Employment up but wages lag behind inflation
Wages have failed to keep pace with the rising cost of living, figures suggest.
Data from the Office of National Statistics show average wages excluding bonuses rose by 3.8 per cent in the year to December 2007.
This marked a fall from the four per cent growth seen in November but more significantly is below many price increases.
Although inflation as measured by the consumer price index (CPI) stood at 2.1 per cent in December, critics claim this fails to account for many common expenses such as mortgage repayments.
Moreover, CPI inflation appears once again to be rising, with the Bank of England reporting yesterday it had increased to 2.2 per cent in January.
The retail price index (RPI), which is considered to be a more comprehensive measure of inflation, stood at 4.1 per cent last month.
The Conservatives claim that in real-terms wages have stagnated since Labour won a third-election term in 2005.
From January 2006 to December 2007, average earnings rose 7.2 per cent but RPI inflation increased 8.3 per cent.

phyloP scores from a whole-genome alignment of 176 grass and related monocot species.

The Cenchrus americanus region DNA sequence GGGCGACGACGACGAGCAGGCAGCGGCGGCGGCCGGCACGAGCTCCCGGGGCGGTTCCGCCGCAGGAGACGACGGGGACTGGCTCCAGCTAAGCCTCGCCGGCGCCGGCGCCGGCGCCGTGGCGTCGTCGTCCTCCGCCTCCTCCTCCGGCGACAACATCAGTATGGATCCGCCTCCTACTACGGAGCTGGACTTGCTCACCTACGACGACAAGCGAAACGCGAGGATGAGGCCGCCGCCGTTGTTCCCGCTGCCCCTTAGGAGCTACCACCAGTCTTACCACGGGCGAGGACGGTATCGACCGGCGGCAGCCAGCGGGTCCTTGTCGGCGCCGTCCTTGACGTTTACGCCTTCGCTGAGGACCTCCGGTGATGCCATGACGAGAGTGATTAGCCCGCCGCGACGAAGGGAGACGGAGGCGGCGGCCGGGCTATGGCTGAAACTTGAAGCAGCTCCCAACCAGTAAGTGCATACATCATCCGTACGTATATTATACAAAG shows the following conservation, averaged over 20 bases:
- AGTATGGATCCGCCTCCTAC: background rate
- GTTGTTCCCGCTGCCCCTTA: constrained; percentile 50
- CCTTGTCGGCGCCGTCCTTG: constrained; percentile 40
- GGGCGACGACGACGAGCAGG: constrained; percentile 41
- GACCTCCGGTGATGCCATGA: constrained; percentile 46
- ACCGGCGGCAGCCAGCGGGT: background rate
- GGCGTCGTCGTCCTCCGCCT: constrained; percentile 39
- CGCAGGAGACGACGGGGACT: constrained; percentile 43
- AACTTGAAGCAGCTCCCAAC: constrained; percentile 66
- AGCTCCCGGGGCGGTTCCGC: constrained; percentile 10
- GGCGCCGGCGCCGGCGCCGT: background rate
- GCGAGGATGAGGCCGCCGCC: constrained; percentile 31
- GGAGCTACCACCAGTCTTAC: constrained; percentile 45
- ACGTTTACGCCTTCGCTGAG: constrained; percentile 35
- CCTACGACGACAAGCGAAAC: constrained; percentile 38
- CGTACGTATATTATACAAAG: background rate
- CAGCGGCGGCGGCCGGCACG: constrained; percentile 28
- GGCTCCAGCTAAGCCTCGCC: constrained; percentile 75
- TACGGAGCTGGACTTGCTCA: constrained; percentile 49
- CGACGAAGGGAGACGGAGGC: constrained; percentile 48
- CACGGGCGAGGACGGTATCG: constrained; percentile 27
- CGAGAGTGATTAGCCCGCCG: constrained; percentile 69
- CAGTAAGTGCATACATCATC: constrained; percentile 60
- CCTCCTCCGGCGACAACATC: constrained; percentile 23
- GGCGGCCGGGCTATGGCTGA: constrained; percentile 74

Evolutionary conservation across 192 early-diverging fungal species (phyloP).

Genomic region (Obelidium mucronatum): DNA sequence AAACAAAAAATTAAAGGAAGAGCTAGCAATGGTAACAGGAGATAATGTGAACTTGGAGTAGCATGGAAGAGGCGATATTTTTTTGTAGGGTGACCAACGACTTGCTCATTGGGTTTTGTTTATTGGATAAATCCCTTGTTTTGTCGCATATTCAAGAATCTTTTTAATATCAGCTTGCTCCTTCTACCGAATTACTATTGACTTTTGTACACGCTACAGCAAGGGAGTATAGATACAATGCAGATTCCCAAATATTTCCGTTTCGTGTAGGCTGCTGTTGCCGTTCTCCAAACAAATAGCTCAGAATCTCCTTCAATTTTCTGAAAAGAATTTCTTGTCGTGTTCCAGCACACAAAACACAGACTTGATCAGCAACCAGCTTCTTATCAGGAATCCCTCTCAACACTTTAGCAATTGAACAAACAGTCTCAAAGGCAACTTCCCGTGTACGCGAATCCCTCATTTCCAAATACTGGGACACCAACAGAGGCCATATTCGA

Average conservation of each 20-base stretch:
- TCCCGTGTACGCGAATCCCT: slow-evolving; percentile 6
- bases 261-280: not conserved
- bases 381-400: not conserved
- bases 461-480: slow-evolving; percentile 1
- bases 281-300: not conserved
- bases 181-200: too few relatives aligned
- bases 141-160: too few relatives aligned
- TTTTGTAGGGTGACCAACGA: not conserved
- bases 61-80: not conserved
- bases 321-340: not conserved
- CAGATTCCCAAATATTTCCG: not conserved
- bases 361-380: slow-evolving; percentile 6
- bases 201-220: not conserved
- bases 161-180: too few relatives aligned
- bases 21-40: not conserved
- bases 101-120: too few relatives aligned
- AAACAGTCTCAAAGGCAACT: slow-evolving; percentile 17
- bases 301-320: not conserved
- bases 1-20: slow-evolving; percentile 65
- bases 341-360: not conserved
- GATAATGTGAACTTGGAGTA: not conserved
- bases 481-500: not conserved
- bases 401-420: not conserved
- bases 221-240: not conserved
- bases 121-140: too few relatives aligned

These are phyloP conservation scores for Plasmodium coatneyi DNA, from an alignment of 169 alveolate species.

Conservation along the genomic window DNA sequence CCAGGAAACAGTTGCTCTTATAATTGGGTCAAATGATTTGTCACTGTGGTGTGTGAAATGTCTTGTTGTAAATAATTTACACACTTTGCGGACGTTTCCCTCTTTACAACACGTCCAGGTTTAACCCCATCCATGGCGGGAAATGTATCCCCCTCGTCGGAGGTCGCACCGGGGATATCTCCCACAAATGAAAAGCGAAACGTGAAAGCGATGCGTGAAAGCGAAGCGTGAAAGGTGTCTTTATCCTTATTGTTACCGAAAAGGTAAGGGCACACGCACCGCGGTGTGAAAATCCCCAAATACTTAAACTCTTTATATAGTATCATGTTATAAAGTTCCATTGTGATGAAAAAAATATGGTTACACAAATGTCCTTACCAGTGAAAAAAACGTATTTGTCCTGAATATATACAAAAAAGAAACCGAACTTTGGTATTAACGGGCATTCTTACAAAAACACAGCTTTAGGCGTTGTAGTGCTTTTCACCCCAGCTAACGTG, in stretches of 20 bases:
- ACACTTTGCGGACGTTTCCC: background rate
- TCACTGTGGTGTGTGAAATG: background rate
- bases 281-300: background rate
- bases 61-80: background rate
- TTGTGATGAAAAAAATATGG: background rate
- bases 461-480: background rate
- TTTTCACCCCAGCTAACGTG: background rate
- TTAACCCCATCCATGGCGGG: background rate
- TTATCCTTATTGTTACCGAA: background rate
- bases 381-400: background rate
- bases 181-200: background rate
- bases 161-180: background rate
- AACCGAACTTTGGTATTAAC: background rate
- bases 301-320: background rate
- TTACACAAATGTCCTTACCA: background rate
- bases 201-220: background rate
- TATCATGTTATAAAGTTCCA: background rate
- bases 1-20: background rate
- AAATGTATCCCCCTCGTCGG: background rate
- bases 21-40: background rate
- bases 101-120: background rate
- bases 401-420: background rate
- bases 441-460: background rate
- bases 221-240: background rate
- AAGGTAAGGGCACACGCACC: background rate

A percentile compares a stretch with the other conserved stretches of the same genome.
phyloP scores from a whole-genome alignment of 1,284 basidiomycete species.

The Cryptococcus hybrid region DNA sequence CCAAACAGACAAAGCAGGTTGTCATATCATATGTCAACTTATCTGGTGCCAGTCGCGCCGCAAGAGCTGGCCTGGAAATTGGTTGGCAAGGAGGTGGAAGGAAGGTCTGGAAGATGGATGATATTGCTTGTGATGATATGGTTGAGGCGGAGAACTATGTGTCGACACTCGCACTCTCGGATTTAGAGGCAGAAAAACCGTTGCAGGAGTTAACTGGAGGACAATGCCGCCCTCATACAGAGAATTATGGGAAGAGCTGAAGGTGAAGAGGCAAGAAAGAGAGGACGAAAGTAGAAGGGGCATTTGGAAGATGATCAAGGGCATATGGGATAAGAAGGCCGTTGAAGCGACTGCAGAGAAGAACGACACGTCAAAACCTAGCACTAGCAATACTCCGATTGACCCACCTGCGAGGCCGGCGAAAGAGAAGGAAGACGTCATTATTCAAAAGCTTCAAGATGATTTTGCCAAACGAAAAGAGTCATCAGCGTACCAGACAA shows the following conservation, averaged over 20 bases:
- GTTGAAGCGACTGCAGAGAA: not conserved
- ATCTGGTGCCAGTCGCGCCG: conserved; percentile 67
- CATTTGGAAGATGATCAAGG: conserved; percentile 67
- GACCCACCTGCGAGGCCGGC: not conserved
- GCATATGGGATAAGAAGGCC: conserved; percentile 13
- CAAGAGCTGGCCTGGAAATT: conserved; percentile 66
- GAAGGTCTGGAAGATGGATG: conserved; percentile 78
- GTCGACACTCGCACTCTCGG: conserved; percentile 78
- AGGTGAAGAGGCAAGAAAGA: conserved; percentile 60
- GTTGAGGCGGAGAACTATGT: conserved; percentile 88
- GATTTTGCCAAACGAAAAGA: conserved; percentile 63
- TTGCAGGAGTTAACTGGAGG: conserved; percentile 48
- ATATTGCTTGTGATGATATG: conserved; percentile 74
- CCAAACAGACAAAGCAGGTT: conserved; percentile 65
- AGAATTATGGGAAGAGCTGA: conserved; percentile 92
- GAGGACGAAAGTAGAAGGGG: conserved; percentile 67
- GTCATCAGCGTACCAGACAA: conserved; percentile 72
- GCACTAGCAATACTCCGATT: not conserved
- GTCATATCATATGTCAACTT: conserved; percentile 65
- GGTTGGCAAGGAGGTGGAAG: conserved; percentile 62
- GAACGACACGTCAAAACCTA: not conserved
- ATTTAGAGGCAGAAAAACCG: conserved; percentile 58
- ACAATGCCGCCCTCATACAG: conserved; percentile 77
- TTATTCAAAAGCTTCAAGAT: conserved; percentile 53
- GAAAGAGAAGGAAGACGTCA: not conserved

Shadow chief secretary to the Treasury Philip Hammond said the trend was “a kick in the teeth” to hard-working families.
Mr Hammond said: “These figures confirm what ordinary people already feel in their wallets. Over the last two years stealth taxes and soaring prices have outstripped pay rises, leaving people worse off.
“The legacy of Gordon Brown’s economic incompetence is falling take-home pay and falling real living standards.”
But further figures published today show employment is at a record high with nearly 29.4 million people in work.
Job Seekers’ Allowance claimants have fallen for 16 consecutive months, with 794,600 people on the dole and an employment rate of nearly 75 per cent.
Employment minister Stephen Timms said: “These figures show we continue to have a strong and stable labour market with both record numbers in employment and the lowest claimant count for 32 years.
“Our welfare reform policies are improving the opportunities for people that have traditionally been the hardest to reach, helping them to make the move off benefits and into work.
“With the right help and support more people are able to take up jobs and provide for themselves and their families where before this didn’t seem an option.”